by Annee Tara
Coastal Journal contributor
BRUNSWICK — It’s official! Maine has joined the growing number of states that permit gay and lesbian couples to get marriage licenses. Seven happy couples took advantage of special hours at Brunswick Town Hall on Saturday, when Town Clerk Fran Smith announced that her Office would open to issue marriage licenses on the very first day they were legally available to same-sex partners in Maine.
The license applicants were actually outnumbered by friends, supporters and representatives of the media, all adding to the historic, but festive, atmosphere. Town Councilor Ben Tucker is an attorney, and therefore authorized to perform marriages. He was on hand “just in case” any of the couples wanted to go forward with their wedding on the spot. He had on the same neck-tie that he wore at his own wedding 12 years ago.
“It’s good luck,” said Tucker.
For some of these couples, getting a license was merely a formality; they are all in long-term committed relationships, some for as long as 25 or 30 years. Most have already had a commitment ceremony. Many have had a reception to celebrate their union with family and friends.
Mary Parker and Rebecca Roak are two that have had the commitment – they’ve been together seven years – and the celebration; but they want to be legally married.
“We’re a responsible and loving family, and now, with a child, it’s important,” said Parker as she held their 22-month-old daughter Grace, while Roak filled out the form for the license. “Thanks to all the people who were out there on the front lines,” she said, to make marriage equality a reality in Maine.
The Initiative, passed in November, asked voters if they “want to allow the State of Maine to issue marriage licenses to same-sex couples.” It passed statewide by a margin of 52.7 percent to 47.3 percent. In Brunswick, the measure was supported by a two-to-one majority. Smith said her office was open on Saturday because it’s “the thing to do for Brunswick residents.”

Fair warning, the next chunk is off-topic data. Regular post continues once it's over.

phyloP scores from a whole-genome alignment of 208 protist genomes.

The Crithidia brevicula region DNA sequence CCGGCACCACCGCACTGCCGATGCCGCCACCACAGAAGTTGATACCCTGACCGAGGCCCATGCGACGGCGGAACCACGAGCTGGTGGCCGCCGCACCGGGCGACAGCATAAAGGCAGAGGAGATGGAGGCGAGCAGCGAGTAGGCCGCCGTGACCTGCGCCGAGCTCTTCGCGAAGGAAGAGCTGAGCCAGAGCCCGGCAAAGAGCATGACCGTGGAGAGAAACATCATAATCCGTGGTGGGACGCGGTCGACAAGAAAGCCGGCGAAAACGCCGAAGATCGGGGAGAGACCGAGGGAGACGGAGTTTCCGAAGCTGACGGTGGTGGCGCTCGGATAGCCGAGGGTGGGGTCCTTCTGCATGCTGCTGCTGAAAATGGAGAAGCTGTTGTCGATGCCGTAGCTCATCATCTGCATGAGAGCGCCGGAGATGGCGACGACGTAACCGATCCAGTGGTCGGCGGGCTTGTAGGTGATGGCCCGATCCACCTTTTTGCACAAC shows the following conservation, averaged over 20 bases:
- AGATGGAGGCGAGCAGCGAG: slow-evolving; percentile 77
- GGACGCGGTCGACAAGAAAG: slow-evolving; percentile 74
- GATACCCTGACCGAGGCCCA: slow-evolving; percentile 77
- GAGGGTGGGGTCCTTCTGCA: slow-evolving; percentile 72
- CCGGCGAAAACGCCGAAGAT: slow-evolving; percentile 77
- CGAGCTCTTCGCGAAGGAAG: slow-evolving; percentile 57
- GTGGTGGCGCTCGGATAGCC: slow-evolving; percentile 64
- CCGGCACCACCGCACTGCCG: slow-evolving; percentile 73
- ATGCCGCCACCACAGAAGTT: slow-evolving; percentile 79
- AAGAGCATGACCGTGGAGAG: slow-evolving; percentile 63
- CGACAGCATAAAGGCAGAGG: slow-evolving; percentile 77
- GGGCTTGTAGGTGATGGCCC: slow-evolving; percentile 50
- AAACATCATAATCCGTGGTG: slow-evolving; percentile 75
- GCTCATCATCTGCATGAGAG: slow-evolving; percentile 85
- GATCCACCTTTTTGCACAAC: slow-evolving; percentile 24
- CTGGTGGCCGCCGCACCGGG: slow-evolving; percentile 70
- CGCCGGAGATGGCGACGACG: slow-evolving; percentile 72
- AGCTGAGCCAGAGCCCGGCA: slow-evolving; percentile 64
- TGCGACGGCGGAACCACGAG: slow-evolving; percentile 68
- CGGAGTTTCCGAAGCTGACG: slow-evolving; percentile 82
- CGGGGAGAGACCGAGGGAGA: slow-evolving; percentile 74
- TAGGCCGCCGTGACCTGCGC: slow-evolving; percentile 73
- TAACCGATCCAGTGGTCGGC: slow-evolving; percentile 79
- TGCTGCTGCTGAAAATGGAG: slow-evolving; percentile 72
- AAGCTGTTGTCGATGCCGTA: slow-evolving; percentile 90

Two couples took Tucker up on his offer to officiate, including Margaret O’Connell and Katherine Wilder. Councilor Sarah Brayman was on hand and served as a witness when they took their vows. O’Connell and Wilder, too, had celebrated their union over a year ago at St. Luke’s Church in Portland. But this was “important to us; to legally protect our union. And we wanted to be part of it,” said O’Connell, who has worked for marriage equality and other equal rights issues in Maine and Connecticut.
While Maine and two other states – Washington and Maryland – extended the right to marry to same-sex couples in November, bringing the total number of states with marriage equality laws up to nine, plus the District of Columbia, the Federal Defense of Marriage Act, or DOMA, is still in effect nationally, which means that equal rights are not recognized for purposes of federal law, including benefits for federal workers and federal tax laws. The U.S. Supreme Court will hear a challenge to DOMA during the current term, as well as challenge to California’s denial of marriage rights to gay and lesbian couples. But for now, in Brunswick and all over the State of Maine, marriage equality is a reality.